- The CFL’s exclusive negotiating window with TSN ended at the end of January. The CFL wanted an exclusive deal with Bell.
- The guarantee of Canadian markets facing Canadian markets in every game was important for TSN.
- Cohon thinks it gives the CFL the dollar guarantee that allows it to invest in new infrastructural and ideas.
- TSN’s Stewart Johnston on the prospect of moving the Grey Cup to CTV, “Well we love our parent network at CTV, but I can tell you honestly, it wasn’t once discussed. We love what the Grey Cup has done for the TSN brand in the past five years.” It’s not a problem for the CFL, as I’ve mentioned before.
- You can listen to Johnston and Cohon on TSN Drive with Dave Naylor from last week here. I wish I had more to say about it, but it’s really more of the same.
March Madness… TSN’s March Madness coverage continues to have both bright spots and some real annoyances for viewers. The features on Canadian players are great. Dan Shulman and Sam Mitchell are great on the studio panel. Host Kate Beirness is really growing into the job. And best of all TSN barely showed any of the games that were on CBS over the weekend. Not only that, but Beirness and the bottomline directed viewers to watch CBS. Meanwhile TSN and TSN2 focused on games that were broadcast on cable channels TBS, TNT and TruTV in the States. The only thing I found poor about TSN’s coverage was the constant flipping of games from TSN to TSN2. It got confusing. And while the bottomline said which game was on CBS, it never mentioned what games were broadcast on the other network. At the opening of each broadcast it was never really revealed which games TSN would show and which ones would air mainly on TSN or TSN2. A little more consistency in leaving one game on the same network would be nice, instead of constantly switching at halftime.
Soccer… 2014 FIFA World Cup qualifying continues tomorrow. Before getting to what’s on tomorrow, GolTV deserves credit for using the RTE Irish domestic commentary of the Sweden v. Ireland game on Friday evening. Despite audio troubles in the first five minutes, it was a lot better than their usual annoying American commentators calling the match off a screen from Florida.
But on to the more interesting matter. England travels to Podgoric to face Group H leaders Montenegro in a key qualifying match tomorrow night. International broadcasts of the match, originally marketed for by Kentaro, have taken an interesting turn. GolTV shows Kentaro matches in North America. This game was one of the biggest in the package of qualifiers that GolTV purchased from Kentaro last year. However, the Montenegro FA recently pulled out of their contract with Kentaro. With that GolTV lost rights to the match and it will now air on Sportsnet.
A similar situation occurred in England where ITV nearly lost rights to the match after paying Kentaro an upfront fee for it. Kentaro still claims (or at least claimed as of last week) to hold international rights to Montenegro home matches internationally. GolTV in the US included it on their broadcast schedule as recently as the weekend. GolTV in Canada still does. The Guardian has an interesting article on the situation. It also explains why Brazil’s World Tour matches have disappeared from GolTV this season, as Kentaro has lost rights to those as well. No word yet on how this affects GolTV’s coverage of Ireland v. Austria tomorrow evening. The match was originally scheduled for tape-delay at 6pm ET; however, with this development it could air live at 4:45pm ET. In other action tomorrow evening France and Spain battle for the top spot in Group I on Sportsnet ONE.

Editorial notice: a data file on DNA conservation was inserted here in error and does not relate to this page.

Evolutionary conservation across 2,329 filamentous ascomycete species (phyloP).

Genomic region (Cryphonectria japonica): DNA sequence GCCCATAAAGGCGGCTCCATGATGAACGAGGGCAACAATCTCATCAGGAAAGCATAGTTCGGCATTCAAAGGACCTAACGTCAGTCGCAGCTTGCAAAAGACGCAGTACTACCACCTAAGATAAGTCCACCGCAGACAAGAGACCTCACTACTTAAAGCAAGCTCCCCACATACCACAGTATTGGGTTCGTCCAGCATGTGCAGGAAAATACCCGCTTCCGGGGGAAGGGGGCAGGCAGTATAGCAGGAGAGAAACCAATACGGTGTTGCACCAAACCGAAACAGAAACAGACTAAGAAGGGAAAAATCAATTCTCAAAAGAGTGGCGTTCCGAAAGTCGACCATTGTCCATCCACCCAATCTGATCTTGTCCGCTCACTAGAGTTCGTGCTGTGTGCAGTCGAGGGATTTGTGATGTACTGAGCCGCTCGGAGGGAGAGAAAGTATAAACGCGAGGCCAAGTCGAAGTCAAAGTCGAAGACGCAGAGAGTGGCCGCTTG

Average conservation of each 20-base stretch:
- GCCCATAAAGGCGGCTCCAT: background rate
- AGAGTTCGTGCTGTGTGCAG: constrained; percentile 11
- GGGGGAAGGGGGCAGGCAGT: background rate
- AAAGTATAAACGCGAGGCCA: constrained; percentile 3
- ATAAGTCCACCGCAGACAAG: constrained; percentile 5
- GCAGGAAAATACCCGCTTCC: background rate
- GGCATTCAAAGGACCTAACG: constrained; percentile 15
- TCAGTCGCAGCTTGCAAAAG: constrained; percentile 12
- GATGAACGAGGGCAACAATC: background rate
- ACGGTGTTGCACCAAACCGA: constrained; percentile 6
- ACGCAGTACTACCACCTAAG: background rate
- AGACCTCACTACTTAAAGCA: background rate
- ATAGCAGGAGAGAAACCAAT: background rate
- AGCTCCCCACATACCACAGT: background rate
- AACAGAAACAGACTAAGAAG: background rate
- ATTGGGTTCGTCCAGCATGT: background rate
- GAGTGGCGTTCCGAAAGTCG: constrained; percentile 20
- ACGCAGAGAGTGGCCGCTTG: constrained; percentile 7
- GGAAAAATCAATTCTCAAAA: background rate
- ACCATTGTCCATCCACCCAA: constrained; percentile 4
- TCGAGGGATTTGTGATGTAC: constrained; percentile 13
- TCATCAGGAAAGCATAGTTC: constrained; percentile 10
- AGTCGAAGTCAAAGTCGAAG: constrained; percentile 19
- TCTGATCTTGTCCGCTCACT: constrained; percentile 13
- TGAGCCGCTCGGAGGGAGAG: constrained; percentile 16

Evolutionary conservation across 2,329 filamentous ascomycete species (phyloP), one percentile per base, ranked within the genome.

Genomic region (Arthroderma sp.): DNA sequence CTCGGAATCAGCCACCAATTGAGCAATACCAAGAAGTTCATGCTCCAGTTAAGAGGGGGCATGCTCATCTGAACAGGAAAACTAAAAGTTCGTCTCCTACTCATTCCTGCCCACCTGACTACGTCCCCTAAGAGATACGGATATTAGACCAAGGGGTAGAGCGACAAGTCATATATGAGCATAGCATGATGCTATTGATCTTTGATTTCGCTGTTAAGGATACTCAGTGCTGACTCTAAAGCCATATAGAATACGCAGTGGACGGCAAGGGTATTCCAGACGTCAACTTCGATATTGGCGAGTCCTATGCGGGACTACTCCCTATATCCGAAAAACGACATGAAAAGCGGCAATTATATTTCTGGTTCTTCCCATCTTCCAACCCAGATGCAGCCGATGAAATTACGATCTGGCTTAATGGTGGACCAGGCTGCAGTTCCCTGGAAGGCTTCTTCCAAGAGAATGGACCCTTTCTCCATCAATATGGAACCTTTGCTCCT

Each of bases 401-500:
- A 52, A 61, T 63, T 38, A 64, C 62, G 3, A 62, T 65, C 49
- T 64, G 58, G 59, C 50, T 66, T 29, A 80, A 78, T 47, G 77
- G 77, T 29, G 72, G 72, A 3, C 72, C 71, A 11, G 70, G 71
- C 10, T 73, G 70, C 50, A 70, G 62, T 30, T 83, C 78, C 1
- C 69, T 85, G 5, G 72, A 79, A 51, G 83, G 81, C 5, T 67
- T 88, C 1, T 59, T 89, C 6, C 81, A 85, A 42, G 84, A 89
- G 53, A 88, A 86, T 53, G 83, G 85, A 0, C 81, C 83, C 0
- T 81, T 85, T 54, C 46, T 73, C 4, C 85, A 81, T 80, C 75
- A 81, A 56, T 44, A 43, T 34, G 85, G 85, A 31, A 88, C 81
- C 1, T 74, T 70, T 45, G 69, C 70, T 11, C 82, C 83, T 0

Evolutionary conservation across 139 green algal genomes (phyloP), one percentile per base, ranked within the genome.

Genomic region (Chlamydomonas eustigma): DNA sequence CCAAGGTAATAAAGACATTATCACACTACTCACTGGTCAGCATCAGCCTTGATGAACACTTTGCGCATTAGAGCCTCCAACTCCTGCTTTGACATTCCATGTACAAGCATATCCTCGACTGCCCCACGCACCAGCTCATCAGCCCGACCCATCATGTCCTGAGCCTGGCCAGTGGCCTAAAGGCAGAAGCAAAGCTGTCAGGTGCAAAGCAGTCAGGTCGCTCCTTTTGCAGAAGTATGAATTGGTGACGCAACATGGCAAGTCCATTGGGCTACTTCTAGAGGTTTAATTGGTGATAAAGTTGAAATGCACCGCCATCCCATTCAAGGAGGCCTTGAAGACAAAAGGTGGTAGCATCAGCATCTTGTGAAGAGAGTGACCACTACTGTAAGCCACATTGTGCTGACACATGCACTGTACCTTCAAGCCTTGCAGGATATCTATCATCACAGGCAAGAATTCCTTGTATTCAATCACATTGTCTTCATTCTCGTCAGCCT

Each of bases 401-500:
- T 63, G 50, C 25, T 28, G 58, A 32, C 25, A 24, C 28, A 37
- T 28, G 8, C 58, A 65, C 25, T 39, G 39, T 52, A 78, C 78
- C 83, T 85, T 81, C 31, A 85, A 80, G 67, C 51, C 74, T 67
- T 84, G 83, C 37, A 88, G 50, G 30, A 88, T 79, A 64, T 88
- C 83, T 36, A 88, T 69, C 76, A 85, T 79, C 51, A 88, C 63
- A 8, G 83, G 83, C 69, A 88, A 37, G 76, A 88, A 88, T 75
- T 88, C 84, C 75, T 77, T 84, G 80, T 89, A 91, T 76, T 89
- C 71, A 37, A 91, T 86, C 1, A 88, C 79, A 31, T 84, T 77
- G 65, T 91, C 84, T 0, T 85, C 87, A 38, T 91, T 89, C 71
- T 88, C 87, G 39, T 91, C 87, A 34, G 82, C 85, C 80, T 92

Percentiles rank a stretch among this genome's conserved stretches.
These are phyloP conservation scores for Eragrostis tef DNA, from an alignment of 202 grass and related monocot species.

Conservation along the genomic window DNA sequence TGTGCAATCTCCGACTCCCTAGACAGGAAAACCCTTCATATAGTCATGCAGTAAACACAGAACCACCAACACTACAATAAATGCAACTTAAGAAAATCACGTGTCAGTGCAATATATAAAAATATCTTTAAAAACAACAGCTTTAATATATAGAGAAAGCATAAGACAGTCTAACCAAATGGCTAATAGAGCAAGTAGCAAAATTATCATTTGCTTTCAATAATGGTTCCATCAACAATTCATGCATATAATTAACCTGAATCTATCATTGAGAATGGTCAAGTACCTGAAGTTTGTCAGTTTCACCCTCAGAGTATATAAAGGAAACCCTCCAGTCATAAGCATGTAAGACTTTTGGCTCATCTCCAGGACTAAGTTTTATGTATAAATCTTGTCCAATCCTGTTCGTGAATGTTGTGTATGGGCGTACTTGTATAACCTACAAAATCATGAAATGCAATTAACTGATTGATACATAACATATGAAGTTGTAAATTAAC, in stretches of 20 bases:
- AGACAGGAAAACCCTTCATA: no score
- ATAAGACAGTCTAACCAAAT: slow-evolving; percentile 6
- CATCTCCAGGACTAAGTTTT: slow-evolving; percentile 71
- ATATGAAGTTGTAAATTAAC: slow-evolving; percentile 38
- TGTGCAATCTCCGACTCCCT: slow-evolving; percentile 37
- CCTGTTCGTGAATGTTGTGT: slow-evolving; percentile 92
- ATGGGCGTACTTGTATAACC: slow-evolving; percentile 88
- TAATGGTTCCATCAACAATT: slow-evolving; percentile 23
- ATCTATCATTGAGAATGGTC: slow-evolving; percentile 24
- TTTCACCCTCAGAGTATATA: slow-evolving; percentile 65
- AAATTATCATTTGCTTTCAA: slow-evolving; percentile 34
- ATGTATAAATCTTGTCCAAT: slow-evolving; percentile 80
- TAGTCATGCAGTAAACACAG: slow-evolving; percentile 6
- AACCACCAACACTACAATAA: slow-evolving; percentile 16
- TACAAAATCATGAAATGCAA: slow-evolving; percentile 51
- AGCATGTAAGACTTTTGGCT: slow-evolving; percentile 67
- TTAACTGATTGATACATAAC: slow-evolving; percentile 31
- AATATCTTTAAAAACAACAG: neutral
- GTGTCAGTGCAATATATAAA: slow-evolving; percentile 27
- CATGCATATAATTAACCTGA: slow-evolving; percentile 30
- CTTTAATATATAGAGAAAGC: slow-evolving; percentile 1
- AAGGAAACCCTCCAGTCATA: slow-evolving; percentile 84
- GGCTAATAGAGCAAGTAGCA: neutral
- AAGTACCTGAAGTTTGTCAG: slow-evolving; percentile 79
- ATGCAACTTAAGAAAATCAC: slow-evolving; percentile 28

MLB… The 2013 Jays broadcast schedule is out. 20 games will air exclusively on Sportsnet ONE. Most of those are due to NFL or Memorial Cup conflicts. Because of regional hockey conflicts another ten games in April will air on different combinations of the Sportsnet channels (six of those are also on ONE). The other 132 games will air on all four regional channels. I also have Sportsnet’s MLB schedule (I’ll post it later this weekend when I get the chance). Sportsnet ONE has close to 90 other MLB games, while the regional channels will combine for around 175 games. TSN2 has Sunday Night Baseball again. By my count there are over 450 games on Canadian TV this season, not including American networks like FOX or WGN.
The Toronto Argonauts will play against the Calgary Stampeders from the Rogers Centre in Toronto, in the 100th edition of the CFL Grey Cup tonight at 6:30pm on TSN.
TSN will have nearly ten hours of television coverage today including:
1 p.m. ET — Grey Cup Pre-game
6 p.m. ET — Countdown to Kickoff
6:30 p.m. ET — The 100th CFL Grey Cup
10 p.m. ET — Grey Cup Post-game
Coverage of the big game can be heard across the country on TSN’s radio network beginning at 4 p.m. ET, live on tsn.ca, and seen on TSN Mobile TV. French coverage will begin on RDS at 5 p.m. ET.
Chris Cuthbert and Glen Suitor will be calling the action for those watching on TV; Dave Randorf and Brian Williams along with the CFL on TSN panel will be hosting the many hours of pre-game; on TSN Radio Toronto, Mike Hogan and Sandy Annunziata will have the call, with Rod Black and Duane Ford handling the duties on TSN stations in Vancouver, Ottawa, Montreal, and Winnipeg.
Pre-game entertainment will feature a performance from Johnny Reid, and the national anthem by Burton Cummings. The half-time show will feature the vocal stylings of Justin Bieber, Carly Rae Jepsen, Marianas Trench, and Gordon Lightfoot.
New this year, “Field Access” will be available online at tsn.ca/fieldaccess where viewers can watch alternate angles and coverage of pre-game warm-ups, as well as the main event. It will also feature a live chat beginning during pre-game and continuing throughout the match.
CFL by the numbers, following the jump…
Read the rest of this entry »
Here are the ratings for yesterday’s games.
Edmonton @ Toronto: 1.1 million
Saskatchewan @ Calgary: 1.6 million
The East Semifinal is down 500, 000 viewers from the combined TSN/RDS audience for Tiger Cats-Alouettes last year. The discrepancy is probably slightly smaller when the RDS number, which isn’t available yet, for this year’s game. However, the West Semifinal is up 350, 000 viewers over the TSN audience for Stampeders-Eskimos last season. I think its safe to assume somewhere between 100, 000 and 200, 000 watched the East Semi on RDS, so the numbers are more or less on par with last season’s Divisional Semifinals.